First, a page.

From student to entrepreneur, alumna Jessie Zhao
For engineering students, the pathway to entrepreneurship and innovation is full of unknowns. The Ohio State University may provide the foundation, but success requires the desire to look beyond the classroom.
Electrical and Computer Engineering alumna Jessie Zhao knows this well. After graduation, she followed the path toward business as lead developer for the startup Soliton Reach. The company makes small, wireless, motion-tracking sensors for healthcare and rehabilitation applications.
Watch a video interview with Jessie Zhao
Originally from China, Zhao earned both her undergraduate and master’s degree in ECE as a Buckeye.
“During my time at Ohio State, I worked on various projects with my advisor and research team, such as networking, embedded systems, analog and digital hardware,” Zhao said.
Soliton Reach, she said, came about through word of mouth.
“Therapists at Nationwide Children’s Hospital heard about us working on therapy-related games. They came to us and said they are having a problem tracking motions on young babies,” Zhao said.
Their solutions were not working to their satisfaction, she said, so they asked for some technology help to address the issue
“Our research group came together and figured we might give it a try,” she said. “We came up with a design and eventually it became a business.”
Meanwhile, Ohio State ECE alumnus Rodolfo Bellesi decided to make the move from Brazil back to Columbus, launching the venture development company IKove to help early-stage investments toward technology commercialization in the Midwest.
“They ended up liking our technology and that’s how everything started,” Zhao said. “There’s really a huge gap between a concept idea and a company. IKove helped bridge everything in between.”
When it comes to her time at Ohio State, Zhao said she took away a lot more than just an education. She became inspired by the people she encountered and worked with in Columbus.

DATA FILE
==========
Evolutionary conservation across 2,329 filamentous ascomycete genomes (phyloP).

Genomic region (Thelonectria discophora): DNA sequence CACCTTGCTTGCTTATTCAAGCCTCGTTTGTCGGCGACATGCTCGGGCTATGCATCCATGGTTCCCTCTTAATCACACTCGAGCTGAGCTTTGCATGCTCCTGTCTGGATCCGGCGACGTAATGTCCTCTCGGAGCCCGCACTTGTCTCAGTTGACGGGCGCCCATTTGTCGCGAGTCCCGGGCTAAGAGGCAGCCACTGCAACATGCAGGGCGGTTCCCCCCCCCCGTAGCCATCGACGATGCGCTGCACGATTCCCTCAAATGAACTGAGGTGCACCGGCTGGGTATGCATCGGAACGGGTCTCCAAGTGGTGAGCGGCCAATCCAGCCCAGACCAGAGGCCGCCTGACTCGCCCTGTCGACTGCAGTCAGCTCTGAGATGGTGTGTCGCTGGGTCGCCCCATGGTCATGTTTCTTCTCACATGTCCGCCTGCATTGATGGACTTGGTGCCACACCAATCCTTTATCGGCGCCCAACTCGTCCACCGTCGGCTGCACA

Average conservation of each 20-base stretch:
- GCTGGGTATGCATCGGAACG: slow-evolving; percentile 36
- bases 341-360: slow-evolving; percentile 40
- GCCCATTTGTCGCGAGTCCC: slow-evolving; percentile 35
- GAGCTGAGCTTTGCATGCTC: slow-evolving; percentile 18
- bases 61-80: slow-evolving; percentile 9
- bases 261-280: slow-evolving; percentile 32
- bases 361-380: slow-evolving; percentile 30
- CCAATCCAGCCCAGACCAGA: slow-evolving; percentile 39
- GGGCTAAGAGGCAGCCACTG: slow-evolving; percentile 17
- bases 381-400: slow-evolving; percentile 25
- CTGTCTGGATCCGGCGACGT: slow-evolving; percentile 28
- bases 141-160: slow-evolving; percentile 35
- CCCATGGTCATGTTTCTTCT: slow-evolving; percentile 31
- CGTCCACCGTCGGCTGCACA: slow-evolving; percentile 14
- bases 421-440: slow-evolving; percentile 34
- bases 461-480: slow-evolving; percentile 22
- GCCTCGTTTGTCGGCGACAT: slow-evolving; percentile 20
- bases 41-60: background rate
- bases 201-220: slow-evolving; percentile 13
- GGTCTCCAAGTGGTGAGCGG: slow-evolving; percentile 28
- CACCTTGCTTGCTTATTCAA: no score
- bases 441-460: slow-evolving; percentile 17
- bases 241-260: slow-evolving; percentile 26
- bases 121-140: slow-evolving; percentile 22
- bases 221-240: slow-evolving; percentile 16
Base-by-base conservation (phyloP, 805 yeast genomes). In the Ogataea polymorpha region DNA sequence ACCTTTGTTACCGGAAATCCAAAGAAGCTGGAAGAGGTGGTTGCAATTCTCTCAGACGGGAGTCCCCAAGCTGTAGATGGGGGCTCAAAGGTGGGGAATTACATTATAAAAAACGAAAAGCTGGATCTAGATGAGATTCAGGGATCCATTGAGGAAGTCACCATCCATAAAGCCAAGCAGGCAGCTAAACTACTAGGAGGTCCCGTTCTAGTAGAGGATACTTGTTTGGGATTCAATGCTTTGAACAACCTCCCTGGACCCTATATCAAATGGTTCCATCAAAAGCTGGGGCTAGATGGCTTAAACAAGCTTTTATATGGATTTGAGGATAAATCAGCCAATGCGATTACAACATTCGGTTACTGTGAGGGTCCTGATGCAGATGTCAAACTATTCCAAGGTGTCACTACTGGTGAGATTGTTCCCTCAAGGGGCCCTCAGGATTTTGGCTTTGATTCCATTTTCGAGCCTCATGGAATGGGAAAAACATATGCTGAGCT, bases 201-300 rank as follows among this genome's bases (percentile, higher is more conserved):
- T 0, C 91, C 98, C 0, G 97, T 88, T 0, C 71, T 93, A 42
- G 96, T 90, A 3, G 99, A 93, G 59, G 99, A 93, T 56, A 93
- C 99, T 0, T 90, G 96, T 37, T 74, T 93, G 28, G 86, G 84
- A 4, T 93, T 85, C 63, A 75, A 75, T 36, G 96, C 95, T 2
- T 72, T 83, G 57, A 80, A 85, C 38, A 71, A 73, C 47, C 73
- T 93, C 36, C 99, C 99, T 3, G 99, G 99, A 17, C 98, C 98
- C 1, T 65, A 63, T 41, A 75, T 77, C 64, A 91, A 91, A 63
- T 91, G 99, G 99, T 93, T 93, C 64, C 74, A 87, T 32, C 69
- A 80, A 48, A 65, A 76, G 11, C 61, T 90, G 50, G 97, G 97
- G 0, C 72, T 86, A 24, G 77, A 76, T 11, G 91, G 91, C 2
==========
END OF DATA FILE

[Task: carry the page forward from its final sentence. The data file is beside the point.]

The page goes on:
“The group of friends I was so lucky to meet, they have an energy of constantly coming up with new ideas and then jumping into projects and working on them,” Zhao said. “I think that energy and that attitude toward knowledge really influenced me a lot.”
Coming from China, she said, was not as much of a social shift for her. The world has essentially become one big family because of the growing technological access to one another.
“The cultural aspect of America is something I was very familiar with, but it was the new type of energy among students is what I found very unique,” she said. “I don’t speak for everyone in China, but for me that was something very new that I experienced here which influenced me a lot.”
Zhao’s advice to new students entering into the ECE program? Branch out of the classrooms and explore. The lectures are very valuable, she said, but hands-on experience sets that knowledge into motion. Looking back, she regrets not getting more involved and utilizing her time more effectively in college.
“Don’t be afraid of jumping into these projects,” she said. “There are so many talented people here. You can always find support if you run into a problem.”
This time in college makes up the “golden years,” Zhao said, when people have the opportunity to devote their days entirely toward education before falling into the routine of the workforce.
“I hope you can use whatever time you have to learn as much as you can,” she said. “Especially for out of state or international students, Columbus really has a very active community in business and technology development. So go out an explore.”
Article by: Ryan Horns, ECE/IMR Communications Specialist